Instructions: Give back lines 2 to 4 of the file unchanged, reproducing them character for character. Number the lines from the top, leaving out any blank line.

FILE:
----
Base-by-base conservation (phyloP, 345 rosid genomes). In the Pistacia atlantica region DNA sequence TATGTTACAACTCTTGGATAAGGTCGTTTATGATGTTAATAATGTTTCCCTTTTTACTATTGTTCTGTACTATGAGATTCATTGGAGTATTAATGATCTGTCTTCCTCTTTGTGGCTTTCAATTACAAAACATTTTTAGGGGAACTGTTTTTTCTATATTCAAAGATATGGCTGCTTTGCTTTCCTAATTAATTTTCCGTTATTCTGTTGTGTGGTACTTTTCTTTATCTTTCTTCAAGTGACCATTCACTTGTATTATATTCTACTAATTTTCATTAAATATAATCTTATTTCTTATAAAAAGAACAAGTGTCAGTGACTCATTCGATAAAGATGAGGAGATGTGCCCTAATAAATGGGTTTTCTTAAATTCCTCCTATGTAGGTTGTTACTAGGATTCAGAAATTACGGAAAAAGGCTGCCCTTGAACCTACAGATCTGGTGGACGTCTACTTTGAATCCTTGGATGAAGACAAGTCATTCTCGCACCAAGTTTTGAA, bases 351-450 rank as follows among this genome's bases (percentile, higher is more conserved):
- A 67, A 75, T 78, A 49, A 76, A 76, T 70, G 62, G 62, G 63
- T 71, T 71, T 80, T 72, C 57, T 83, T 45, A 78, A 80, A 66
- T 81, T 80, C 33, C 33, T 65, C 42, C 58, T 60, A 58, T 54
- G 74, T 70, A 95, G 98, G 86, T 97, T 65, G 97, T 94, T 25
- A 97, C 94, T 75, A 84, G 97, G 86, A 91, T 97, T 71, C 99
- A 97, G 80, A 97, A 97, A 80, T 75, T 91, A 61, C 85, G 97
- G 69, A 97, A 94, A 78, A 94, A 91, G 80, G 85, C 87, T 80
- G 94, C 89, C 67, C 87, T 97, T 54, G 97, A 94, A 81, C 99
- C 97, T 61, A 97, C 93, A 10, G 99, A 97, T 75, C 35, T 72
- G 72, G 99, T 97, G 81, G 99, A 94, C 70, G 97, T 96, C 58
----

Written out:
- A 67, A 75, T 78, A 49, A 76, A 76, T 70, G 62, G 62, G 63
- T 71, T 71, T 80, T 72, C 57, T 83, T 45, A 78, A 80, A 66
- T 81, T 80, C 33, C 33, T 65, C 42, C 58, T 60, A 58, T 54